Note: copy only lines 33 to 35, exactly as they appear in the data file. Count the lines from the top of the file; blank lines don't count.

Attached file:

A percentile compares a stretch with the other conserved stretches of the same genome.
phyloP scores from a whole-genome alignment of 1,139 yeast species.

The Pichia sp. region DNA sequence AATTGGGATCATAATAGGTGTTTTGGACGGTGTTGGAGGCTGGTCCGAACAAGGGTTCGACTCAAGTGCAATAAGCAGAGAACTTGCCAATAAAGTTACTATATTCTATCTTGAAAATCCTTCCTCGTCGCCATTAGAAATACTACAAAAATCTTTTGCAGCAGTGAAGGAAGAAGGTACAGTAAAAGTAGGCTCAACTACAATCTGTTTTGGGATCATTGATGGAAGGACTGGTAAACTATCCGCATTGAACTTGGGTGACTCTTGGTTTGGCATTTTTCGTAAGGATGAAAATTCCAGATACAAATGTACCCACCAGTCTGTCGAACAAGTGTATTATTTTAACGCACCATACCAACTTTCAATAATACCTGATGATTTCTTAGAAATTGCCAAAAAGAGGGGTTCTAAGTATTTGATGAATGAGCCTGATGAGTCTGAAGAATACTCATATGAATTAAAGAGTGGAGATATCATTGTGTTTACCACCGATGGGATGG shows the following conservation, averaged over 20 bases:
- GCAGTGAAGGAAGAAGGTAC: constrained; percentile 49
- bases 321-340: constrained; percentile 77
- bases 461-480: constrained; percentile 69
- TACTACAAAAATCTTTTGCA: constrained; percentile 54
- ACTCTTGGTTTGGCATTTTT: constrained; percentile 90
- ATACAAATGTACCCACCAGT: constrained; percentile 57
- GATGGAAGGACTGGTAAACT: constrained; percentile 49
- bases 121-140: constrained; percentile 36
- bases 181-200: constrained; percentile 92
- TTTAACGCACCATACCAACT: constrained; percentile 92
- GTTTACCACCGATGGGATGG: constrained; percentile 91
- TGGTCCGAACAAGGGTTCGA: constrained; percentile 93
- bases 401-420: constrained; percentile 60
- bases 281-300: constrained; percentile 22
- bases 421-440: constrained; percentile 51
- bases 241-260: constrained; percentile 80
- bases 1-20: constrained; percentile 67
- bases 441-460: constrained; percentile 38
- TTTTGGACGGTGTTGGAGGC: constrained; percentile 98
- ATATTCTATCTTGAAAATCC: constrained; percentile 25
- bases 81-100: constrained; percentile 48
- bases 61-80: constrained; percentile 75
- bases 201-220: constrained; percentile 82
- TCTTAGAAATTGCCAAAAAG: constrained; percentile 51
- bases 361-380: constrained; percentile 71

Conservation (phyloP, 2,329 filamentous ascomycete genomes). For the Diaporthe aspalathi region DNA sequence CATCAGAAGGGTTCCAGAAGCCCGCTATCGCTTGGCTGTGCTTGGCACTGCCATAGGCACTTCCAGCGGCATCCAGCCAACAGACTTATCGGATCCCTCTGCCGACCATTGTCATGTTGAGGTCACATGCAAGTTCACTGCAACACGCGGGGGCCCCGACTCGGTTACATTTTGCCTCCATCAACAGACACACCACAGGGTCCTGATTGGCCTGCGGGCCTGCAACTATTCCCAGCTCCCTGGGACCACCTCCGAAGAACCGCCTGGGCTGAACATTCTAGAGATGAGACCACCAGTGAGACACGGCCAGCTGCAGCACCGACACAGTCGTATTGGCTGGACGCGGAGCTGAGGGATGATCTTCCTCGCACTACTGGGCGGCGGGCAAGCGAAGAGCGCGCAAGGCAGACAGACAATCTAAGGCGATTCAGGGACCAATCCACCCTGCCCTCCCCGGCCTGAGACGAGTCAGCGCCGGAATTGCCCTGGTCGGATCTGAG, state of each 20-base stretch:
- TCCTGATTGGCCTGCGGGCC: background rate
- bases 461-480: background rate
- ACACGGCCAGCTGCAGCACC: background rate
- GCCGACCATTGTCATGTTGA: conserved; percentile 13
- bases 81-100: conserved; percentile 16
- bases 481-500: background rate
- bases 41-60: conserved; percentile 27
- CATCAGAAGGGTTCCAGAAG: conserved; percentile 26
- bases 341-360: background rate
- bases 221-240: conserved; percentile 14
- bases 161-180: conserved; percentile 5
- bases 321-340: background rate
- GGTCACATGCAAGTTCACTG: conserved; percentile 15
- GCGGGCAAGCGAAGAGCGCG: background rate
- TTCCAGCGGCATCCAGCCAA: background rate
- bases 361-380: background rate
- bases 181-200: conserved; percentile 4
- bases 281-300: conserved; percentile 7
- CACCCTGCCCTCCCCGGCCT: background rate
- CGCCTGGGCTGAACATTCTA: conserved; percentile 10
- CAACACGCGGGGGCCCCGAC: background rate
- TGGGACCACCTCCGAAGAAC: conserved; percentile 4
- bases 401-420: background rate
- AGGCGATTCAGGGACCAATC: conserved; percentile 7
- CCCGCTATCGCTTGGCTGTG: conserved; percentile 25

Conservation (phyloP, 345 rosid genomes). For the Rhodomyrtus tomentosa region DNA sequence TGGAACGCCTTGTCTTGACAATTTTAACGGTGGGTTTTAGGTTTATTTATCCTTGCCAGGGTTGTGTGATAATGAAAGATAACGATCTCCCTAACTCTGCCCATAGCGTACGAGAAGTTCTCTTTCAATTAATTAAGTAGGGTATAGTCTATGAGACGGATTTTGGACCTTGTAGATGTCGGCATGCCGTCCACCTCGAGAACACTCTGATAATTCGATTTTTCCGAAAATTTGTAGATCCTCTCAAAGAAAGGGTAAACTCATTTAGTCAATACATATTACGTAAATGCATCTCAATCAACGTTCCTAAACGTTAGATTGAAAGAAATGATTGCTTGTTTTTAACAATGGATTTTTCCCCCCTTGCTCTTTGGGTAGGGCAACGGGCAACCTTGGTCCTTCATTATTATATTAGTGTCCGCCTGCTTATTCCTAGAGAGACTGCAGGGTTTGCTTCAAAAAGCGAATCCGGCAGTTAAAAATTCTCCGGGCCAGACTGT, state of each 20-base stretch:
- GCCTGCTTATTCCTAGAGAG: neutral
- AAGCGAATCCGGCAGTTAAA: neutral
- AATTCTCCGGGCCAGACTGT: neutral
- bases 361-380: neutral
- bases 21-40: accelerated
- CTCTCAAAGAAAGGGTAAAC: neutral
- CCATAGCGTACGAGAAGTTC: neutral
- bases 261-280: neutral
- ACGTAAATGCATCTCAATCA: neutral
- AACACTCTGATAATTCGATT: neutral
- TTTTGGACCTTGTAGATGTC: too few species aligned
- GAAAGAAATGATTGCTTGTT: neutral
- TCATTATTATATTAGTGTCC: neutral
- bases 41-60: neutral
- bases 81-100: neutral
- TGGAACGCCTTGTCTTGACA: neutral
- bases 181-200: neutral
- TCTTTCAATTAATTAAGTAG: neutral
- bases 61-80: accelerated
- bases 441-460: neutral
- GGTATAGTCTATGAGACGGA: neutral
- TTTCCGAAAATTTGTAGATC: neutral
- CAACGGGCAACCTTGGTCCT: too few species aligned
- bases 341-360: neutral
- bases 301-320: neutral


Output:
- GCCGACCATTGTCATGTTGA: conserved; percentile 13
- bases 81-100: conserved; percentile 16
- bases 481-500: background rate